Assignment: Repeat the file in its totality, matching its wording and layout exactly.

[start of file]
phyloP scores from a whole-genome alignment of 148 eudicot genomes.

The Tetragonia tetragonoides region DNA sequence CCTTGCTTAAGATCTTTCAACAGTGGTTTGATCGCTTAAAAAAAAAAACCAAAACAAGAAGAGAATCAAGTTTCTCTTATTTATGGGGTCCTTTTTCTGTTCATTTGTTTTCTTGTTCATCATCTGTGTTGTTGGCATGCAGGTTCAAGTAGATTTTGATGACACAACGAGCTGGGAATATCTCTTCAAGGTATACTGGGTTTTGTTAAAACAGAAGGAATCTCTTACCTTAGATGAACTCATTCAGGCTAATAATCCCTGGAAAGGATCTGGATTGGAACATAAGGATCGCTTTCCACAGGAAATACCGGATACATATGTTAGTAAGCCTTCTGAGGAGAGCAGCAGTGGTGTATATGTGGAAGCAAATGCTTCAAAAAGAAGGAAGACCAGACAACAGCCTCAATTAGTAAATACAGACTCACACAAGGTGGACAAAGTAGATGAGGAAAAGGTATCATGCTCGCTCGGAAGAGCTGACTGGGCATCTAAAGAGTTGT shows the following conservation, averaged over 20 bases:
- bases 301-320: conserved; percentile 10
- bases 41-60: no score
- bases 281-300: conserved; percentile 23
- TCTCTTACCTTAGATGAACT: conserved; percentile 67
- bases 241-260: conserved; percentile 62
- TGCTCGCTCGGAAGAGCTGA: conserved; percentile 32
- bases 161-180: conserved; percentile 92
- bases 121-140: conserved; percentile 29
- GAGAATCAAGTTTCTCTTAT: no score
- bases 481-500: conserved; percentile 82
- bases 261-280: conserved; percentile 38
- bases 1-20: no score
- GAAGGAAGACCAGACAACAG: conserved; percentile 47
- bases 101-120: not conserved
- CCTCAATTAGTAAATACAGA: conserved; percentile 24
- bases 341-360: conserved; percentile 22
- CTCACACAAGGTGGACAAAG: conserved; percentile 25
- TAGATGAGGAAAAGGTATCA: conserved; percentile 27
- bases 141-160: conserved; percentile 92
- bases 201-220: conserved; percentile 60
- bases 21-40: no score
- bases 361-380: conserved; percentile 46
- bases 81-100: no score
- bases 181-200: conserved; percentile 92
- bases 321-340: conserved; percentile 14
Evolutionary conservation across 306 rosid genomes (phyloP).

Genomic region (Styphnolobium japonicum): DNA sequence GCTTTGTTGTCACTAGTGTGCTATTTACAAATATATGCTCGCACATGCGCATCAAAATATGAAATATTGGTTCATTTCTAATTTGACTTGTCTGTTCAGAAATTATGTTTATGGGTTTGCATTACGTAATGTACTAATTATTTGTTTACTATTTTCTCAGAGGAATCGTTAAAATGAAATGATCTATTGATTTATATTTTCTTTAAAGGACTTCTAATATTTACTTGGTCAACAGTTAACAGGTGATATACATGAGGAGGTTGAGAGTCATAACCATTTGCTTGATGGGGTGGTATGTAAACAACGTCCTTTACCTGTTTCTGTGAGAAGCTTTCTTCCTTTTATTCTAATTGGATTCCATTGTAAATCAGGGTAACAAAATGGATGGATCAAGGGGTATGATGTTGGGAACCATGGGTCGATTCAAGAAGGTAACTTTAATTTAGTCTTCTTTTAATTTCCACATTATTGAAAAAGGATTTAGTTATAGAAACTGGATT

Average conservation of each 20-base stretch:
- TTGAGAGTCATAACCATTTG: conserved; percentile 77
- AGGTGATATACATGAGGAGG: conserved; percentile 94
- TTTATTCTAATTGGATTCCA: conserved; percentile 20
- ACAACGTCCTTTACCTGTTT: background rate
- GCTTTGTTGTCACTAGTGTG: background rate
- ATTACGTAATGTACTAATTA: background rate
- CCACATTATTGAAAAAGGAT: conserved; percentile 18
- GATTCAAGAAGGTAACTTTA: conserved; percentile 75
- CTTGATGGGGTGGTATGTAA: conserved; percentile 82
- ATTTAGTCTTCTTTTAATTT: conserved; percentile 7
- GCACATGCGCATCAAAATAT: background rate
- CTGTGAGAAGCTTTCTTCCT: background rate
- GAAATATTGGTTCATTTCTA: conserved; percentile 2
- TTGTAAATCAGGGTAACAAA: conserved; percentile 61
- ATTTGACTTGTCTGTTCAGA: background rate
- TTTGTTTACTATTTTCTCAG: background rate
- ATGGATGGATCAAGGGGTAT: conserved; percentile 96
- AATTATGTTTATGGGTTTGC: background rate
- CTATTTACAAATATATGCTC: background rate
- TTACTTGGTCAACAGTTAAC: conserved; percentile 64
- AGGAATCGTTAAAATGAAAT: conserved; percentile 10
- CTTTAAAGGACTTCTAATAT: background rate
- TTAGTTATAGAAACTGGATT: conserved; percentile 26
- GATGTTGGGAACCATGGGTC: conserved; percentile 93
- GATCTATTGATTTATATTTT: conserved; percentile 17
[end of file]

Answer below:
phyloP scores from a whole-genome alignment of 148 eudicot genomes.

The Tetragonia tetragonoides region DNA sequence CCTTGCTTAAGATCTTTCAACAGTGGTTTGATCGCTTAAAAAAAAAAACCAAAACAAGAAGAGAATCAAGTTTCTCTTATTTATGGGGTCCTTTTTCTGTTCATTTGTTTTCTTGTTCATCATCTGTGTTGTTGGCATGCAGGTTCAAGTAGATTTTGATGACACAACGAGCTGGGAATATCTCTTCAAGGTATACTGGGTTTTGTTAAAACAGAAGGAATCTCTTACCTTAGATGAACTCATTCAGGCTAATAATCCCTGGAAAGGATCTGGATTGGAACATAAGGATCGCTTTCCACAGGAAATACCGGATACATATGTTAGTAAGCCTTCTGAGGAGAGCAGCAGTGGTGTATATGTGGAAGCAAATGCTTCAAAAAGAAGGAAGACCAGACAACAGCCTCAATTAGTAAATACAGACTCACACAAGGTGGACAAAGTAGATGAGGAAAAGGTATCATGCTCGCTCGGAAGAGCTGACTGGGCATCTAAAGAGTTGT shows the following conservation, averaged over 20 bases:
- bases 301-320: conserved; percentile 10
- bases 41-60: no score
- bases 281-300: conserved; percentile 23
- TCTCTTACCTTAGATGAACT: conserved; percentile 67
- bases 241-260: conserved; percentile 62
- TGCTCGCTCGGAAGAGCTGA: conserved; percentile 32
- bases 161-180: conserved; percentile 92
- bases 121-140: conserved; percentile 29
- GAGAATCAAGTTTCTCTTAT: no score
- bases 481-500: conserved; percentile 82
- bases 261-280: conserved; percentile 38
- bases 1-20: no score
- GAAGGAAGACCAGACAACAG: conserved; percentile 47
- bases 101-120: not conserved
- CCTCAATTAGTAAATACAGA: conserved; percentile 24
- bases 341-360: conserved; percentile 22
- CTCACACAAGGTGGACAAAG: conserved; percentile 25
- TAGATGAGGAAAAGGTATCA: conserved; percentile 27
- bases 141-160: conserved; percentile 92
- bases 201-220: conserved; percentile 60
- bases 21-40: no score
- bases 361-380: conserved; percentile 46
- bases 81-100: no score
- bases 181-200: conserved; percentile 92
- bases 321-340: conserved; percentile 14
Evolutionary conservation across 306 rosid genomes (phyloP).

Genomic region (Styphnolobium japonicum): DNA sequence GCTTTGTTGTCACTAGTGTGCTATTTACAAATATATGCTCGCACATGCGCATCAAAATATGAAATATTGGTTCATTTCTAATTTGACTTGTCTGTTCAGAAATTATGTTTATGGGTTTGCATTACGTAATGTACTAATTATTTGTTTACTATTTTCTCAGAGGAATCGTTAAAATGAAATGATCTATTGATTTATATTTTCTTTAAAGGACTTCTAATATTTACTTGGTCAACAGTTAACAGGTGATATACATGAGGAGGTTGAGAGTCATAACCATTTGCTTGATGGGGTGGTATGTAAACAACGTCCTTTACCTGTTTCTGTGAGAAGCTTTCTTCCTTTTATTCTAATTGGATTCCATTGTAAATCAGGGTAACAAAATGGATGGATCAAGGGGTATGATGTTGGGAACCATGGGTCGATTCAAGAAGGTAACTTTAATTTAGTCTTCTTTTAATTTCCACATTATTGAAAAAGGATTTAGTTATAGAAACTGGATT

Average conservation of each 20-base stretch:
- TTGAGAGTCATAACCATTTG: conserved; percentile 77
- AGGTGATATACATGAGGAGG: conserved; percentile 94
- TTTATTCTAATTGGATTCCA: conserved; percentile 20
- ACAACGTCCTTTACCTGTTT: background rate
- GCTTTGTTGTCACTAGTGTG: background rate
- ATTACGTAATGTACTAATTA: background rate
- CCACATTATTGAAAAAGGAT: conserved; percentile 18
- GATTCAAGAAGGTAACTTTA: conserved; percentile 75
- CTTGATGGGGTGGTATGTAA: conserved; percentile 82
- ATTTAGTCTTCTTTTAATTT: conserved; percentile 7
- GCACATGCGCATCAAAATAT: background rate
- CTGTGAGAAGCTTTCTTCCT: background rate
- GAAATATTGGTTCATTTCTA: conserved; percentile 2
- TTGTAAATCAGGGTAACAAA: conserved; percentile 61
- ATTTGACTTGTCTGTTCAGA: background rate
- TTTGTTTACTATTTTCTCAG: background rate
- ATGGATGGATCAAGGGGTAT: conserved; percentile 96
- AATTATGTTTATGGGTTTGC: background rate
- CTATTTACAAATATATGCTC: background rate
- TTACTTGGTCAACAGTTAAC: conserved; percentile 64
- AGGAATCGTTAAAATGAAAT: conserved; percentile 10
- CTTTAAAGGACTTCTAATAT: background rate
- TTAGTTATAGAAACTGGATT: conserved; percentile 26
- GATGTTGGGAACCATGGGTC: conserved; percentile 93
- GATCTATTGATTTATATTTT: conserved; percentile 17